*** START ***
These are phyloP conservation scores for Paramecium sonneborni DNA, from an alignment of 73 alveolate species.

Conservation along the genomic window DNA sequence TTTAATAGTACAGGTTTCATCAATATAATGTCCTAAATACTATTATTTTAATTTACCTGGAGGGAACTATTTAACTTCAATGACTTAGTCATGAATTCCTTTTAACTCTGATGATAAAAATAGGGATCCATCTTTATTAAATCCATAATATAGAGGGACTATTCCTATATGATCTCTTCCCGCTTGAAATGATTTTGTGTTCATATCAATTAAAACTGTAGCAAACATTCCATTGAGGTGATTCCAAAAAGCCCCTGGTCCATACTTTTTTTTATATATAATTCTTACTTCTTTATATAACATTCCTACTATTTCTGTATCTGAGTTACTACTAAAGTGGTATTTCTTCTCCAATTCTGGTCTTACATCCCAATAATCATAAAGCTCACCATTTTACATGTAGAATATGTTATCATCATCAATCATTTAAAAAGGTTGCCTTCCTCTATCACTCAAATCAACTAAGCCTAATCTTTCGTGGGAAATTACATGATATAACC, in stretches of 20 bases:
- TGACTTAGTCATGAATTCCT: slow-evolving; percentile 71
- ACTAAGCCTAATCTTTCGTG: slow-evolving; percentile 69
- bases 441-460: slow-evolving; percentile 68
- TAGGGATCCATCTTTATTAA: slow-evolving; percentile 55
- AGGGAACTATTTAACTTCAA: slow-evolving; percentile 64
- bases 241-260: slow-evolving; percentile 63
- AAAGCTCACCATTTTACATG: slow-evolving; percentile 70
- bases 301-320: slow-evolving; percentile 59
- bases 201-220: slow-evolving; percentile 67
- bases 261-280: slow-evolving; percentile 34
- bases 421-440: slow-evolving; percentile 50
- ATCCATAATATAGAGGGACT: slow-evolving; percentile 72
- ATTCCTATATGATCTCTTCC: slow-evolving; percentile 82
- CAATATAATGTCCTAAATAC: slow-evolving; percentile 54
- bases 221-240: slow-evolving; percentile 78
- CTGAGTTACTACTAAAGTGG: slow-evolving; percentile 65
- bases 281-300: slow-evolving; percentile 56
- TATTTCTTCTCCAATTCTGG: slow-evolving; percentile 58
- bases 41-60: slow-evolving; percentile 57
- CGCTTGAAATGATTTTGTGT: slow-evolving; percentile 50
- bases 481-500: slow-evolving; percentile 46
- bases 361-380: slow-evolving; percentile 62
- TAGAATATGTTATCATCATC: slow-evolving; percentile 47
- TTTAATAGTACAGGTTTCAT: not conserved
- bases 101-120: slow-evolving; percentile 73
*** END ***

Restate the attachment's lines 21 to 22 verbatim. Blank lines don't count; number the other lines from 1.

- bases 41-60: slow-evolving; percentile 57
- CGCTTGAAATGATTTTGTGT: slow-evolving; percentile 50